Quantum computing is the technology that many scientists, engineers and companies expect to boost the capabilities of tomorrow’s high performance computers. This promising field of research represents a cutting-edge approach, by exploiting the peculiar rules of quantum mechanics to process information in ways that are impossible on a standard computer. Among the different possible prototypes and solutions proposed, a specific device called adiabatic quantum computers seems to combine the potentiality in computing power with a ready-to-use technology.
For this reason, ICTP recently hosted the Workshop on Theory and Practice of Adiabatic Quantum Computers and Quantum Simulation (22-26 August), gathering together physicists and computer scientists to discuss the theories and computational methods for disordered quantum systems and machine learning devices. The aim of the meeting was to provide better knowledge on the potential efficiency of adiabatic quantum computers, examining under which conditions they could outperform classical devices. In particular, the workshop investigated which physical processes limit the efficiency of adiabatic quantum computers, and how algorithms may be specifically designed for these devices -- providing a speed-up for some specific, but interesting, computational tasks.
In traditional computers, electricity can flow through circuits and transistors: if the switch is closed the electricity flows, and vice versa. To process real-world data, these computers use a binary coding system, where 0 and 1 represent closed and opened states of circuits. These transistors, or bits, in classical computers are becoming extremely small and they cannot be further miniaturized, so the speed of classical computers cannot improve any further. Conversely, qubits represent the counterpart in quantum computing to the bit of classical calculating. In a quantum computer a number of elementary particles, such as electrons or photons, can be used with either their charge or polarization corresponding to 0 and/or 1.
“Adiabatic quantum computing exploits a specific type of quantum process termed quantum annealing, working on the lowest level of energy possible -- or ground state,” explains Sebastiano Pilati, post-doctoral researcher in ICTP’s Condensed Matter and Statistical Physics section and one the event’s local organizers. “To figure out how it works, imagine slowly changing a property of your device. If this change is done slowly enough, the system remains in its ground state, a process that can be exploited to perform certain useful computation tasks by encoding them into the transformation from the initial to the final ground state.”
One of the main achievements of the workshop, according to Pilati, is bringing together a new community of scientists--such as physicists trained in fundamental matter of condensed matter physics, computation physicists to develop better program algorithms, and experimentalists to implement hardware--all focused on a common problem. “For many of the participants, the main interest was trying to figure out a specific application, or problem, in which an adiabatic quantum computer might be very useful and superior to a classical computer,” says Pilati. “However, understanding whether these machines are working properly, doing what they are programmed for, is less trivial than it might seem to be at first glance, because of the difficulties in simulating a quantum computer with a classical machine.” In order to understand whether these systems can work, explains the researcher, we have to solve one of the fundamental problems in basic science -- such as predicting the dynamics of disordered quantum systems.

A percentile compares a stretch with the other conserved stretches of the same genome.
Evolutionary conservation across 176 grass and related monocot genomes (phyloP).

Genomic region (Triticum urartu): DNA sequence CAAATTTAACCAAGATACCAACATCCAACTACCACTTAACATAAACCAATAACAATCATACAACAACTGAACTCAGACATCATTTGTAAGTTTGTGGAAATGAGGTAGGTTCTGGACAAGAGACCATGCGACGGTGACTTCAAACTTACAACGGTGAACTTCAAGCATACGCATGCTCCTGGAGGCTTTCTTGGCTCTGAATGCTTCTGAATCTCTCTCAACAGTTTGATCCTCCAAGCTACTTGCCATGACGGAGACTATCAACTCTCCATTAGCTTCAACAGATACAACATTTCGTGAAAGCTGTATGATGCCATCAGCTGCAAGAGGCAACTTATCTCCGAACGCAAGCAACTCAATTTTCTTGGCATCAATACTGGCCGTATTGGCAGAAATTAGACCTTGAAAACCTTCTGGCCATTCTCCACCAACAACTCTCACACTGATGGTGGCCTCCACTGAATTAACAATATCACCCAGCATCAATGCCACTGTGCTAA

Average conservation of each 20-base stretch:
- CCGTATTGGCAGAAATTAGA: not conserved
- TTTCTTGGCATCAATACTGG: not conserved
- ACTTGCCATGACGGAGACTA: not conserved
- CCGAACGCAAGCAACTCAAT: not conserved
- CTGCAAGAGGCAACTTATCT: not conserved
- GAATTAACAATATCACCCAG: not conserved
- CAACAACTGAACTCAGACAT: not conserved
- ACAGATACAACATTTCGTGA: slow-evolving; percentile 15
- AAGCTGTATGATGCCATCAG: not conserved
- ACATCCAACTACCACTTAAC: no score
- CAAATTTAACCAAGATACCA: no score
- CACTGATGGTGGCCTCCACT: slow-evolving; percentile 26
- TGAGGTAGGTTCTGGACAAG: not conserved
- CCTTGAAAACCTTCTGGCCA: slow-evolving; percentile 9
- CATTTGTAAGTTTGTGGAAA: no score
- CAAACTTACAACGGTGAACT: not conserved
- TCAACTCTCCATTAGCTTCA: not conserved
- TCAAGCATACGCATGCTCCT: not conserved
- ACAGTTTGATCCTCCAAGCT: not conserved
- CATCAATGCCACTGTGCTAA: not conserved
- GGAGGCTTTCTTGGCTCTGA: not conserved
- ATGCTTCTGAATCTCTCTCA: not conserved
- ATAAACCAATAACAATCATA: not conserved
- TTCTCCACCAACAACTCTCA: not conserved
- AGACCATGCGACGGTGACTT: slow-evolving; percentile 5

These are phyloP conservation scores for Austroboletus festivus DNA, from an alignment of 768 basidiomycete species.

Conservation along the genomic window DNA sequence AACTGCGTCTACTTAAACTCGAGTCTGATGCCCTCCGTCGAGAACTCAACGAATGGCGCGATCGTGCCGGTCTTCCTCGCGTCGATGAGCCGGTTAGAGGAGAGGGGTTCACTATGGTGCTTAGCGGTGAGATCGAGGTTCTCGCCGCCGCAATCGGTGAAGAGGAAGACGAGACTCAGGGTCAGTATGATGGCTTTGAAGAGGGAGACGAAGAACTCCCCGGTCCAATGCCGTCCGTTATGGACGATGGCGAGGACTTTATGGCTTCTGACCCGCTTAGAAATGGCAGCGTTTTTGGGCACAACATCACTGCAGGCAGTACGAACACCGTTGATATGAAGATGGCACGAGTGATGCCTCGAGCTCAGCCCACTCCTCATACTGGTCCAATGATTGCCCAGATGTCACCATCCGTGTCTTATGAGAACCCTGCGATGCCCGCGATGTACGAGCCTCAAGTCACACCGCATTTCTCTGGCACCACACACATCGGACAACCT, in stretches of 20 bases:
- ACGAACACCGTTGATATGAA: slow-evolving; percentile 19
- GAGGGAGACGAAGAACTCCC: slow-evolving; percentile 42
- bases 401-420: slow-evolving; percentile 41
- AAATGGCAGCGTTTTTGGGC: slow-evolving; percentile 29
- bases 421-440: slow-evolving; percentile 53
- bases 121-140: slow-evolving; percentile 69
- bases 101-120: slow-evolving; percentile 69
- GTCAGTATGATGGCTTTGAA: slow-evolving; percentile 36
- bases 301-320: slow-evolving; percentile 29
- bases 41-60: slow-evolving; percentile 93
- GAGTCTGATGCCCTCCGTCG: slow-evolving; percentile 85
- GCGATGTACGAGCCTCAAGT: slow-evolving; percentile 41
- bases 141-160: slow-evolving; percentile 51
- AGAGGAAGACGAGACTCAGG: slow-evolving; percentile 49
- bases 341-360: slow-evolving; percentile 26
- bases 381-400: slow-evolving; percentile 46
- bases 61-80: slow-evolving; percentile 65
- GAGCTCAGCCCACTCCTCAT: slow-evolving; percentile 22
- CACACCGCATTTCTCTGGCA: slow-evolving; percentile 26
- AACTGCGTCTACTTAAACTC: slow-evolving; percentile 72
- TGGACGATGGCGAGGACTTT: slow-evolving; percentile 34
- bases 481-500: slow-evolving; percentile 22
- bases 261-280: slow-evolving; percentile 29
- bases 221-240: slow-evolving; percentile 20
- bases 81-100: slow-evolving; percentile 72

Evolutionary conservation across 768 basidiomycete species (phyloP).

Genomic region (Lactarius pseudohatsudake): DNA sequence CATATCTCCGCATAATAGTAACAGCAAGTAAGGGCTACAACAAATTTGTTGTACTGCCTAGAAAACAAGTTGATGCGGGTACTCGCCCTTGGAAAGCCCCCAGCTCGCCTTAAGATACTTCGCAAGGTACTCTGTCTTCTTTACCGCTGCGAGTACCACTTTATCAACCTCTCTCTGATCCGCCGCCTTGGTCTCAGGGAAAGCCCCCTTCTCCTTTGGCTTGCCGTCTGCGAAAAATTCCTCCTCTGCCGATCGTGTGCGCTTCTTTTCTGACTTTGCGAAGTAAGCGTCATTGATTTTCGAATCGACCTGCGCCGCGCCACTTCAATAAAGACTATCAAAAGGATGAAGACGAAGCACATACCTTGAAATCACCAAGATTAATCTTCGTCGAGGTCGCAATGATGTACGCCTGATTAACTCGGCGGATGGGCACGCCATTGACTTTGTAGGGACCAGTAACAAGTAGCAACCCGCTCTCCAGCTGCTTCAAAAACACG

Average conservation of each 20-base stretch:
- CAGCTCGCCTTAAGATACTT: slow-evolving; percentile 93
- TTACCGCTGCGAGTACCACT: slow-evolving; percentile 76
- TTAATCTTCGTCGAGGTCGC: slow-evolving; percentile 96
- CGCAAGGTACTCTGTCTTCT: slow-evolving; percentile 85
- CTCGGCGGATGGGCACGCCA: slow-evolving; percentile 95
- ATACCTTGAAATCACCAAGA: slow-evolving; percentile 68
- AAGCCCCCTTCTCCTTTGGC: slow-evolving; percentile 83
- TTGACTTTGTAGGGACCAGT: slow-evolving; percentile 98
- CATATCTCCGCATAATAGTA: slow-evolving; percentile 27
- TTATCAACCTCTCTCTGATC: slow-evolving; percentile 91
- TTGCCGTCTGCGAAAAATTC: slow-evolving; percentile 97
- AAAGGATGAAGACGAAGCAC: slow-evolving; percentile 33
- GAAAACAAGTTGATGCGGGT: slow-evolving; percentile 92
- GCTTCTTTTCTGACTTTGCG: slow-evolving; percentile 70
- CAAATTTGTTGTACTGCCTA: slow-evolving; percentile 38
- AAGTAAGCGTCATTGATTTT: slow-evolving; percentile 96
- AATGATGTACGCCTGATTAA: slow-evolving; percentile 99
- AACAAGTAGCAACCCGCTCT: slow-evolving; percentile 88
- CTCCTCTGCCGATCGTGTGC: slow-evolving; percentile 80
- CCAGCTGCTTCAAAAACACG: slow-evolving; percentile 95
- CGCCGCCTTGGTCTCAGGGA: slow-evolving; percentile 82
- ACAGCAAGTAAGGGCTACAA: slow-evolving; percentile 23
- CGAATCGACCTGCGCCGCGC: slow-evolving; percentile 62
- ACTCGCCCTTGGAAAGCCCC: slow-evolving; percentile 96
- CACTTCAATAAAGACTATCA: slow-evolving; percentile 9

Big companies are also investing large amounts of resources to keep up with the improvements offered by quantum computers, as explains Sergio Boixo, a Google researcher in quantum A.I., and one of the workshop speakers. “Considering research at Google, we have two groups focused on experimental and theoretical tasks, and our work is focused principally on superconductive qubits,” says Boixo. “Our specific research area regards quantum annealers and quantum computers, and a great part of our job consists in trying to scale up these devices, focusing on their calibration and trying to reduce the possible errors.” Boixo says that racing against the most competitive classical computer -- for well-defined computational tasks -- is among the research goals. “Quantum devices are not toys anymore, and our next step will be to harness the computational power in order to solve practical problems.”
For instance, a promising technology able to exploit the potential of adiabatic quantum computers is digitized handwriting recognition, a task that combine both hardware knowledge and machine learning procedures. Algorithms to recognize digitized handwriting based on machine learning already exist on classical computers, processing and learning how to recognize different handwriting styles, using a given set of photos. Scientists are now trying to design analogous methods for adiabatic quantum computing, in order to make them more efficient. “Human handwriting is obviously not perfect, showing unique individualities, and it is not easy to teach a classical computer to recognize patterns and the texts’ meaning,” explains Pilati. “Adiabatic quantum computers can outperform classical calculators considering how fast they can sample and elaborate the large amount of input data. The preliminary results presented in this workshop are encouraging,” Pilati point out, “and the trained software will be able to recognize more than the simple set of loaded images!”
---- Alessandro Vitale